But there is another important layer of complexity to the way that the blow tube works with the pipes, and to explicate this I need to first discuss how the reeds work.
In this sort of reed pipe, the reed serves as an air-gate, rapidly opening and closing under wind pressure. This allows air from the player’s lungs or other source to flow into the pipe, but not in a steady stream; rather as a series of pulses. When things work as intended, the pulsing frequency comes into agreement with the resonant frequency of the air column within the pipe.This sets up and sustains the vibration and resulting tone.
More detail: The reed lies over an opening in the pipe. Due to slight curvature in either the reed or the surface below, in its rest position the reed doesn’t perfectly cover the opening; there’s a bit of a gap there. With greater air pressure outside the pipe, air flows through the gap and into the pipe. Through a combination of factors including the springiness of the reed, Bernoulli forces associated with the air flow under the reed, and periodic pressure wave fronts arising in the pipe, the reed commences movement, alternately slapping shut against the surface below and then springing back open to let a puff of air through.
This brings us to an important consideration for such pipes. You can’t just direct an air flow at or onto a beating reed pipe the way you can with a flute pipe. To see this think of the most common use of beating reeds, in instruments like clarinets and saxophones. In these, the reeded mouthpiece of the pipe is actually placed inside the player’s mouth, creating a pressure chamber around the end of the pipe. In instruments like bagpipes, which are not directly mouth-blown, a cap is placed around the reeded portion of the pipe, and air is directed into this little pressure chamber. In organ reed pipes, a similar but larger enclosure creates the chamber around the base of the pipe. The Sorry-Ass Organ, being of the same family of reed pipes, likewise required such an enclosure to maintain air pressure and create the pulsing air movement into the pipe. As I got into design and construction, this aspect of the instrument proved to be a bugaboo, as I’ll describe shortly.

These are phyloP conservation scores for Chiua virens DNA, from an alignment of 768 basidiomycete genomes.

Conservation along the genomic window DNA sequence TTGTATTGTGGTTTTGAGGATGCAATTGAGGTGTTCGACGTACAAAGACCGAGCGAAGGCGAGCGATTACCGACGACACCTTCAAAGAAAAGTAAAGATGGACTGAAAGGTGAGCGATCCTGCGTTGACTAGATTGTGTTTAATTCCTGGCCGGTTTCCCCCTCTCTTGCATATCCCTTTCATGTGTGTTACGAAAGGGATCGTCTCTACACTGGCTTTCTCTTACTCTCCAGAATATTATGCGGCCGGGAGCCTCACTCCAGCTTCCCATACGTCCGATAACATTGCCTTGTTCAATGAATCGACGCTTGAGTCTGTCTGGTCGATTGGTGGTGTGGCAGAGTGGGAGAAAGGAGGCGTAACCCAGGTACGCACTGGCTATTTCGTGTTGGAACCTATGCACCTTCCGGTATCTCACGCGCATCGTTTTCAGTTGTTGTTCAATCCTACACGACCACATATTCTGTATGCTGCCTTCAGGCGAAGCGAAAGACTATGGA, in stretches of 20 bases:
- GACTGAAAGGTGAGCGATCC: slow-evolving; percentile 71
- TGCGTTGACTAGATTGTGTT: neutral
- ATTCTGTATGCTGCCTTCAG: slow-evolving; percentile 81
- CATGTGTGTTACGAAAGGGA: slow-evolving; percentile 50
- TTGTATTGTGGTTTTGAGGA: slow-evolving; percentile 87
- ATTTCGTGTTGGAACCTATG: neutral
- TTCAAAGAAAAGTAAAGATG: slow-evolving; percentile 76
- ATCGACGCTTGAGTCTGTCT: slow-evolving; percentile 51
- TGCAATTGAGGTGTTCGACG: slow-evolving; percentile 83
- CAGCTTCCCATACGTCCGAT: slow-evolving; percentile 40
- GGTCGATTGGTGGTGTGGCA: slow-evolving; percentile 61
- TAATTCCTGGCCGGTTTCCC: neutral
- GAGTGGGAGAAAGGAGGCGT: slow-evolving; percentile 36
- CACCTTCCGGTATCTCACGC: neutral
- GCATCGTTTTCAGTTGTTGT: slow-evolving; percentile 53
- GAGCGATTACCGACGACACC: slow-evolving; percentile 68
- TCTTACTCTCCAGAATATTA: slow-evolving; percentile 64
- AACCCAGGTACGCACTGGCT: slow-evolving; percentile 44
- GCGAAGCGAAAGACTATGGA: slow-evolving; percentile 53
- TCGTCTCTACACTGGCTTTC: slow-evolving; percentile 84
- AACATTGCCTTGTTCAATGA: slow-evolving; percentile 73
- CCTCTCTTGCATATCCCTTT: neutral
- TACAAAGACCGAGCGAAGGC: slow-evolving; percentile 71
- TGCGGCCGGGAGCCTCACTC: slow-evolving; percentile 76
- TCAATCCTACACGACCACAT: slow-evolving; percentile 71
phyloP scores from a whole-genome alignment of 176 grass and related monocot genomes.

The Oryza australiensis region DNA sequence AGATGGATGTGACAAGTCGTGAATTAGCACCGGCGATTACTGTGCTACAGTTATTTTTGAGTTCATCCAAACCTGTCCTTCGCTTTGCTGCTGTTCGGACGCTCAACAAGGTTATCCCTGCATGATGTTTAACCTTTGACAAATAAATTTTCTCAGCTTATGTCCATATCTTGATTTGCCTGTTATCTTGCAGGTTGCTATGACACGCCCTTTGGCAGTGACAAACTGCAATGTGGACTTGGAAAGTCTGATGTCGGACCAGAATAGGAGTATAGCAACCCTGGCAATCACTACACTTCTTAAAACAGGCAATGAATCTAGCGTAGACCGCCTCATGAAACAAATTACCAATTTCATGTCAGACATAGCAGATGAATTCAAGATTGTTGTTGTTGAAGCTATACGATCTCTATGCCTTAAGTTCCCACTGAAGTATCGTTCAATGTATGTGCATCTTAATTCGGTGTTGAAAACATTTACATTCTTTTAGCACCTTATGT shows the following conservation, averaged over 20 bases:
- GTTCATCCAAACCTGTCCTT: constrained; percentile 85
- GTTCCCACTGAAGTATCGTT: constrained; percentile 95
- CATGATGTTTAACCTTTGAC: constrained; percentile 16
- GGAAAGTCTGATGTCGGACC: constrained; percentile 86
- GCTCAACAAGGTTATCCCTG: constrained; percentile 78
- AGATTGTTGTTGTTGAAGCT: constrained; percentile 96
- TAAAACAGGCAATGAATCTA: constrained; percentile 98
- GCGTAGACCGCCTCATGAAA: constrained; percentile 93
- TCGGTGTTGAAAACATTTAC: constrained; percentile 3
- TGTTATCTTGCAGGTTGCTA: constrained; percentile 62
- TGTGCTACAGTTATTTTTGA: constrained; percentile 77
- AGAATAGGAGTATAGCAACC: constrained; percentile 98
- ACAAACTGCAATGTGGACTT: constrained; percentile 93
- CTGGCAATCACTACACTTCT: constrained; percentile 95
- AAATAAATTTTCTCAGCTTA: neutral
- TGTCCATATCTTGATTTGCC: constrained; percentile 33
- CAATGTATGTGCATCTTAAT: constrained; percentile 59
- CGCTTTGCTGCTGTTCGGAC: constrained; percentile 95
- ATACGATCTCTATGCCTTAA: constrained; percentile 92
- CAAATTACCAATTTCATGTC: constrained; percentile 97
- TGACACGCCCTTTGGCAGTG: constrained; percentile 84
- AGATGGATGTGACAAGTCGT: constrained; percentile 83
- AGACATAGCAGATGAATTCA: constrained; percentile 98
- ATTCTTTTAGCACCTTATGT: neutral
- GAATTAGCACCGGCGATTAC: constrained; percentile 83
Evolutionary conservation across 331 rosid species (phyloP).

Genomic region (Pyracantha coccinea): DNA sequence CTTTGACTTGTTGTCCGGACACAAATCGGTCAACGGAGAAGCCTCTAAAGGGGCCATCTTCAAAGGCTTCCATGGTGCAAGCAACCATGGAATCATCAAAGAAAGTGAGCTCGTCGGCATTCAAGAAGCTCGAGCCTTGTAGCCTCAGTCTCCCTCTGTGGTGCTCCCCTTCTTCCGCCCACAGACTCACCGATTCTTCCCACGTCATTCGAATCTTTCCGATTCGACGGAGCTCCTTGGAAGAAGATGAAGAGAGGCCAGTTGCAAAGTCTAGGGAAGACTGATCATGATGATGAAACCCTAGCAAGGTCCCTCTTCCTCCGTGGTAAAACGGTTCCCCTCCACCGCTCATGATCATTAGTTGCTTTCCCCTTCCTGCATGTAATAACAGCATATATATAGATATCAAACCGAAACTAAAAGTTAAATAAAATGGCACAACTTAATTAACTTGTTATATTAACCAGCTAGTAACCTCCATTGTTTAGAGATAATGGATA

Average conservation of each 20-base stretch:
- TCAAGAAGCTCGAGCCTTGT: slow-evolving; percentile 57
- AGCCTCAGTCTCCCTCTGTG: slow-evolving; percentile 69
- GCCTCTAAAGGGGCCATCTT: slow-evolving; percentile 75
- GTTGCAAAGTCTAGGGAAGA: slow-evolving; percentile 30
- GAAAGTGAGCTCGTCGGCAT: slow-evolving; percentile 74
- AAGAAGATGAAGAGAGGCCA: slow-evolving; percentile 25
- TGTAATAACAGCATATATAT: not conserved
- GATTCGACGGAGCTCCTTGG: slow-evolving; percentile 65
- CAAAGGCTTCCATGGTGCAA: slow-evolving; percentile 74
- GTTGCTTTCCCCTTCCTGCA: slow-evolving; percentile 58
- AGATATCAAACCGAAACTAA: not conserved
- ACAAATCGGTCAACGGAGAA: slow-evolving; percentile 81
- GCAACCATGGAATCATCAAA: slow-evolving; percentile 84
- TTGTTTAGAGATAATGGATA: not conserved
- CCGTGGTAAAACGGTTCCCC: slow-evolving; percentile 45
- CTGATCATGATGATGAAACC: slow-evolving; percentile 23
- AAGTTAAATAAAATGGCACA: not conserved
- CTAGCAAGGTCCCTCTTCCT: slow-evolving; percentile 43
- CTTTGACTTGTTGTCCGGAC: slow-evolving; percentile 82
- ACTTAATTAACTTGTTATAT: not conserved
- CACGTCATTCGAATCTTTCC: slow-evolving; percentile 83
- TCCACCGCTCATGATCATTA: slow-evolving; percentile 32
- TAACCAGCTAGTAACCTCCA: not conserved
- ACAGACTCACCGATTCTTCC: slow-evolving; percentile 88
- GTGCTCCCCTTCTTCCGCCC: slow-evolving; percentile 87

The pipes for the Sorry-Ass Organ are pvc conduit in the nominal 3/4” size, with the commonly available schedule 40 wall thickness. To allow a suitable seating for the reed, a flat area is sanded into the pipe at one end, flattening one side over an area about 5/8” wide and a few inches long (the thickness of the pipe wall is enough to allow for this flattening without sanding through). Also here at the mouthpiece end is an inserted stopper which extends about a half inch into the tube. At a point little beyond that a 3/8” hole is drilled in the flattened part of the tube wall.
The reed is a strip of stainless steel, a half inch wide and a few inches long. I experimented with different thicknesses for the stainless strip; got results from thicknesses ranging from .005” to .018″; and settled on .010″ as about right for the current purpose. This stainless reed is positioned in the flattened area so that one end covers the hole when the reed lies flat. It’s attached at its other end by rubber bands or equivalent. (I used 1/2” sections snipped from latex tubing of suitable thickness and diameter — essentially, extra-strong, custom-sized rubber bands.) The stainless strip is given a slight curvature so that in its natural position the end is about 3/32” above the hole. With all this in place, you can place the end of the tube, reed and all, in your mouth and blow. (Seal your lips around the rubber band; make sure nothing in your mouth touches the reed.) If all is good, the pipe will sound.